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Progressive interstitial lung disease in patients with systemic sclerosis-associated interstitial lung disease in the EUSTAR database


Hoffmann-Vold, Anna-Maria; Allanore, Yannick; Alves, Margarida; Brunborg, Cathrine; Airó, Paolo; Ananieva, Lidia P; Czirják, László; Guiducci, Serena; Hachulla, Eric; Li, Mengtao; Mihai, Carina; Riemekasten, Gabriela; Sfikakis, Petros P; Kowal-Bielecka, Otylia; Riccardi, Antonella; Distler, Oliver; EUSTAR collaborators (2021). Progressive interstitial lung disease in patients with systemic sclerosis-associated interstitial lung disease in the EUSTAR database. Annals of the Rheumatic Diseases, 80(2):219-227.

Abstract

OBJECTIVES: To identify overall disease course, progression patterns and risk factors predictive for progressive interstitial lung disease (ILD) in patients with systemic sclerosis-associated ILD (SSc-ILD), using data from the European Scleroderma Trials And Research (EUSTAR) database over long-term follow-up.

METHODS: Eligible patients with SSc-ILD were registered in the EUSTAR database and had measurements of forced vital capacity (FVC) at baseline and after 12±3 months. Long-term progressive ILD and progression patterns were assessed in patients with multiple FVC measurements. Potential predictors of ILD progression were analysed using multivariable mixed-effect models.

RESULTS: 826 patients with SSc-ILD were included. Over 12±3 months, 219 (27%) showed progressive ILD: either moderate (FVC decline 5% to 10%) or significant (FVC decline >10%). A total of 535 (65%) patients had multiple FVC measurements available over mean 5-year follow-up. In each 12-month period, 23% to 27% of SSc-ILD patients showed progressive ILD, but only a minority of patients showed progression in consecutive periods. Most patients with progressive ILD (58%) had a pattern of slow lung function decline, with more periods of stability/improvement than decline, whereas only 8% showed rapid, continuously declining FVC; 178 (33%) experienced no episode of FVC decline. The strongest predictive factors for FVC decline over 5 years were male sex, higher modified Rodnan skin score and reflux/dysphagia symptoms.

CONCLUSION: SSc-ILD shows a heterogeneous and variable disease course, and thus monitoring all patients closely is important. Novel treatment concepts, with treatment initiation before FVC decline occurs, should aim for prevention of progression to avoid irreversible organ damage.

Abstract

OBJECTIVES: To identify overall disease course, progression patterns and risk factors predictive for progressive interstitial lung disease (ILD) in patients with systemic sclerosis-associated ILD (SSc-ILD), using data from the European Scleroderma Trials And Research (EUSTAR) database over long-term follow-up.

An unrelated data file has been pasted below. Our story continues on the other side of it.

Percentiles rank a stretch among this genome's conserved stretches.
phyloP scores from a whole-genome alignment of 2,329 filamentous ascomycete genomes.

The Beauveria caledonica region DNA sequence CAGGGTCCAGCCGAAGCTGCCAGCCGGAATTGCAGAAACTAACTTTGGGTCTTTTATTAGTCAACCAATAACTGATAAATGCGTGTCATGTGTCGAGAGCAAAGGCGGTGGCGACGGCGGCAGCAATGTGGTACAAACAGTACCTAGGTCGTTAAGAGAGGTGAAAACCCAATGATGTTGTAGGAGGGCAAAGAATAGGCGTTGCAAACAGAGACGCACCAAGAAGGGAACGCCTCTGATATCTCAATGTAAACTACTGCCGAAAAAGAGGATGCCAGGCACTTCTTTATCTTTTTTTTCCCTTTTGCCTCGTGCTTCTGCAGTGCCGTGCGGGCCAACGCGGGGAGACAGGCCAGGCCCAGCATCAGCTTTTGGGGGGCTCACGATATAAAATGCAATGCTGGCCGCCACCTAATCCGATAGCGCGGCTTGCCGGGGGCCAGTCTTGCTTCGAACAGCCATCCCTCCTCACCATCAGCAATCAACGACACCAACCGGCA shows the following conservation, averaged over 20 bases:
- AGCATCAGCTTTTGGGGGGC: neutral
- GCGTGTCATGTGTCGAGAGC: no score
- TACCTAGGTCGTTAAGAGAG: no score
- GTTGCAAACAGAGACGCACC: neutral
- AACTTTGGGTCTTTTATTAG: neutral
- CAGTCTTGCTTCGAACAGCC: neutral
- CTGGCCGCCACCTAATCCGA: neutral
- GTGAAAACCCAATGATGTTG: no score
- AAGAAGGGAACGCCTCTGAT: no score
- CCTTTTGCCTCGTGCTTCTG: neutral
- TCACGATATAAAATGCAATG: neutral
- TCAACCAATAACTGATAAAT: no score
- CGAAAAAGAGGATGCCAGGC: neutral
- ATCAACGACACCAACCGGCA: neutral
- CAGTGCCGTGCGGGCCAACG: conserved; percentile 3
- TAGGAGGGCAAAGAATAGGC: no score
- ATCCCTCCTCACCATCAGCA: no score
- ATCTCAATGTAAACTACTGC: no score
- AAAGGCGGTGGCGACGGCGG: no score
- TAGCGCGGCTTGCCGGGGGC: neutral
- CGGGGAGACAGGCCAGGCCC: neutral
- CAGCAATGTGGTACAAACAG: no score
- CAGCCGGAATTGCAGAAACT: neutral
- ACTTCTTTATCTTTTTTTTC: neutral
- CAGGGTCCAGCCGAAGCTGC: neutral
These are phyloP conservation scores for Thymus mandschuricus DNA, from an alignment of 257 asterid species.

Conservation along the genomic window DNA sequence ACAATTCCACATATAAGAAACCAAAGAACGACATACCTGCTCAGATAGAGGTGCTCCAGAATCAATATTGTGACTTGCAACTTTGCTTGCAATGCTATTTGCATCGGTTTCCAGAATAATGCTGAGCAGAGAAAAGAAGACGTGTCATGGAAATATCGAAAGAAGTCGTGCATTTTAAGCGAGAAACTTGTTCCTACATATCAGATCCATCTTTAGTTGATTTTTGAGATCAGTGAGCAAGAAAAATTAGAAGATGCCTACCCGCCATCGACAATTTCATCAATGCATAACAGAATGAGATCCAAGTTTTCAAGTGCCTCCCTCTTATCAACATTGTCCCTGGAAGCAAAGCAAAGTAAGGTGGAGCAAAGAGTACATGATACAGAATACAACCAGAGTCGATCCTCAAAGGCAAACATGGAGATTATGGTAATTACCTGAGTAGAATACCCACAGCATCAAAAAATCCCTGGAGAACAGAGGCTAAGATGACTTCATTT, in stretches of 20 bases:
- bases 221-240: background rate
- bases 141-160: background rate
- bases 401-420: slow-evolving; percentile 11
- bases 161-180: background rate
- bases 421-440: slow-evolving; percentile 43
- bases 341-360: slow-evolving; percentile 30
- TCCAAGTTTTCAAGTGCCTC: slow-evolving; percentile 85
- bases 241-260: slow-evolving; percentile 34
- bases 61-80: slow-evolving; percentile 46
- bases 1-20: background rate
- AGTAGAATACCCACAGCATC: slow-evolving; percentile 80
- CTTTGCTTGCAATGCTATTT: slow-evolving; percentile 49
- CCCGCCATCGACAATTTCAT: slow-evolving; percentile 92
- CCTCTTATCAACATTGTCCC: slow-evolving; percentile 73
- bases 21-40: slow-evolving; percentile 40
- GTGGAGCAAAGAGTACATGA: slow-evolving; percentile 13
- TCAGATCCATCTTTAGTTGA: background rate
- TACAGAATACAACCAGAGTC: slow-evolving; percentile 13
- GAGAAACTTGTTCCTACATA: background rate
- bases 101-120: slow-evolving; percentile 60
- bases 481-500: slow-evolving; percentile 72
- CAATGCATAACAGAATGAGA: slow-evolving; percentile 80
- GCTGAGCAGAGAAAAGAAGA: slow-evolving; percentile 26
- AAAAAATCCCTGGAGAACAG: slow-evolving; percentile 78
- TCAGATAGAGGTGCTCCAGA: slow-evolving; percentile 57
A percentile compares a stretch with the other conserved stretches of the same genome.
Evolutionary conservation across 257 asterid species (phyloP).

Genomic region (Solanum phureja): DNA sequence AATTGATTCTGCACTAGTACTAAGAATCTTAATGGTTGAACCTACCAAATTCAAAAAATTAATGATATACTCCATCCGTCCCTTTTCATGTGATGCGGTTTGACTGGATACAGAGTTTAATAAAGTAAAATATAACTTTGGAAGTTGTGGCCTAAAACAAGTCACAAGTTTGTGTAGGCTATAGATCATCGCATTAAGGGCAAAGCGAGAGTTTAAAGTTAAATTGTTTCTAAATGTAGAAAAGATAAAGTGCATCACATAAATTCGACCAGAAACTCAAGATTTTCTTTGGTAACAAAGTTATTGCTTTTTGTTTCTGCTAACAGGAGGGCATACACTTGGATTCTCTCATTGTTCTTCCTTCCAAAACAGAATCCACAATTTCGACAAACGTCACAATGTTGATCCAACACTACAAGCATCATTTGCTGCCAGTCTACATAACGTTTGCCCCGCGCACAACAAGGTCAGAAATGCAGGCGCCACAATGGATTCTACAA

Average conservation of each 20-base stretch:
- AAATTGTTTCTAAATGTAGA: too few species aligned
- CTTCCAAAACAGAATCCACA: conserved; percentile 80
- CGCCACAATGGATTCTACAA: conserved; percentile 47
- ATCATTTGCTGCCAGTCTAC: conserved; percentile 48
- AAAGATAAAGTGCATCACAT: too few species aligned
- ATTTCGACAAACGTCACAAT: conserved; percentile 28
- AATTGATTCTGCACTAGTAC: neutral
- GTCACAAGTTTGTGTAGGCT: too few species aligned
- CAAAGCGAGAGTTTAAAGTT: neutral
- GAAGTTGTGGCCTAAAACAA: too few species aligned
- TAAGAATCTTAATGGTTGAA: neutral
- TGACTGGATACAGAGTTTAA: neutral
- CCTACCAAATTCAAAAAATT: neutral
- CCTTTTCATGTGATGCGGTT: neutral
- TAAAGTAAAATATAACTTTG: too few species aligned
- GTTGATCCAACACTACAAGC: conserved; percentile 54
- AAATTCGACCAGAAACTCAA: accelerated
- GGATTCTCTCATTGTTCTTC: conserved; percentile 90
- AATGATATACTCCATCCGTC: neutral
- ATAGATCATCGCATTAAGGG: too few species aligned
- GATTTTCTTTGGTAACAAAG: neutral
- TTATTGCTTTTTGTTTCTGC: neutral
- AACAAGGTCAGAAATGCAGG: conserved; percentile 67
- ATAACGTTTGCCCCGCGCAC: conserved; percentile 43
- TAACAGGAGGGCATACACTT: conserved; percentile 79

METHODS: Eligible patients with SSc-ILD were registered in the EUSTAR database and had measurements of forced vital capacity (FVC) at baseline and after 12±3 months. Long-term progressive ILD and progression patterns were assessed in patients with multiple FVC measurements. Potential predictors of ILD progression were analysed using multivariable mixed-effect models.

RESULTS: 826 patients with SSc-ILD were included. Over 12±3 months, 219 (27%) showed progressive ILD: either moderate (FVC decline 5% to 10%) or significant (FVC decline >10%). A total of 535 (65%) patients had multiple FVC measurements available over mean 5-year follow-up. In each 12-month period, 23% to 27% of SSc-ILD patients showed progressive ILD, but only a minority of patients showed progression in consecutive periods. Most patients with progressive ILD (58%) had a pattern of slow lung function decline, with more periods of stability/improvement than decline, whereas only 8% showed rapid, continuously declining FVC; 178 (33%) experienced no episode of FVC decline. The strongest predictive factors for FVC decline over 5 years were male sex, higher modified Rodnan skin score and reflux/dysphagia symptoms.

CONCLUSION: SSc-ILD shows a heterogeneous and variable disease course, and thus monitoring all patients closely is important. Novel treatment concepts, with treatment initiation before FVC decline occurs, should aim for prevention of progression to avoid irreversible organ damage.

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Additional indexing

Item Type:Journal Article, refereed, original work
Communities & Collections:04 Faculty of Medicine > University Hospital Zurich > Rheumatology Clinic and Institute of Physical Medicine
Dewey Decimal Classification:610 Medicine & health
Scopus Subject Areas:Health Sciences > Immunology and Allergy
Health Sciences > Rheumatology
Life Sciences > Immunology
Life Sciences > General Biochemistry, Genetics and Molecular Biology
Language:English
Date:1 February 2021
Deposited On:27 Oct 2020 16:49
Last Modified:23 Feb 2024 02:48
Publisher:BMJ Publishing Group
ISSN:0003-4967
OA Status:Hybrid
Free access at:PubMed ID. An embargo period may apply.
Publisher DOI:https://doi.org/10.1136/annrheumdis-2020-217455
PubMed ID:32988845
  • Content: Published Version
  • Language: English
  • Licence: Creative Commons: Attribution 4.0 International (CC BY 4.0)